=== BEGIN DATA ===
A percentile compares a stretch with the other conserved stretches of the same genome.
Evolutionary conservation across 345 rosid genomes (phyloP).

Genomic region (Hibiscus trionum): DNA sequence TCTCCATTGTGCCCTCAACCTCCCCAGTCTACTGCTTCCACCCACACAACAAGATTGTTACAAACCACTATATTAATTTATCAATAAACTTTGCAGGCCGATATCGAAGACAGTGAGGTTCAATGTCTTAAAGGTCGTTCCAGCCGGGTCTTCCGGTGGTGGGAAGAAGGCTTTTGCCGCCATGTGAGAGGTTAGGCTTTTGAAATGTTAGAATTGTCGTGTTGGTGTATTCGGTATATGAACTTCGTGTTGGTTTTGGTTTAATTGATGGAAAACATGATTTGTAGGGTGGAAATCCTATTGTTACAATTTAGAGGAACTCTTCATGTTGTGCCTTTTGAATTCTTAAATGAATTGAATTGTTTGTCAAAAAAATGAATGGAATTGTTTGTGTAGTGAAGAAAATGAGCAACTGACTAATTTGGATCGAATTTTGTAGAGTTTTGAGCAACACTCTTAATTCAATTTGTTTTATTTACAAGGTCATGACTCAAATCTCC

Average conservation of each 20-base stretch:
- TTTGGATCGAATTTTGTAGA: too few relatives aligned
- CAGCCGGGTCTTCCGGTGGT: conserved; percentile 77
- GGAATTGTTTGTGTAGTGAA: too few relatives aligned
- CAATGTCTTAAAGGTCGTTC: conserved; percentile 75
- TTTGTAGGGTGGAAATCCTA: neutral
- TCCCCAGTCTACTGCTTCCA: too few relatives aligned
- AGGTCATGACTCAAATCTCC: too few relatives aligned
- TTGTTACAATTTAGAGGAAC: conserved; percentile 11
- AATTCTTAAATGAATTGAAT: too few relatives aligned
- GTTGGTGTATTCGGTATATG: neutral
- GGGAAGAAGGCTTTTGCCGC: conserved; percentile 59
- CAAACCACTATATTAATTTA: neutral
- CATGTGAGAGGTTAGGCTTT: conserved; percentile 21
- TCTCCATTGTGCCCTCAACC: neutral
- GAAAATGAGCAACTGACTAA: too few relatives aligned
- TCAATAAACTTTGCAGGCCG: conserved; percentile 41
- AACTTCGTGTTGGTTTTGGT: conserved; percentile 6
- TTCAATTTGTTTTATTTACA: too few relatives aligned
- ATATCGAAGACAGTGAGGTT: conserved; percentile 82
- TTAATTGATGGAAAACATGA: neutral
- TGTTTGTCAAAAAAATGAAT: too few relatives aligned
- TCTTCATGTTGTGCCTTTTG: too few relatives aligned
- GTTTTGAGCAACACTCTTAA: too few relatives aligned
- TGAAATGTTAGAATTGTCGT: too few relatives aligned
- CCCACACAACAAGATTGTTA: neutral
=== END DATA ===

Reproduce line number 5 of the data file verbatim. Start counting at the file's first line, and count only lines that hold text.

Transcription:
- TTTGGATCGAATTTTGTAGA: too few relatives aligned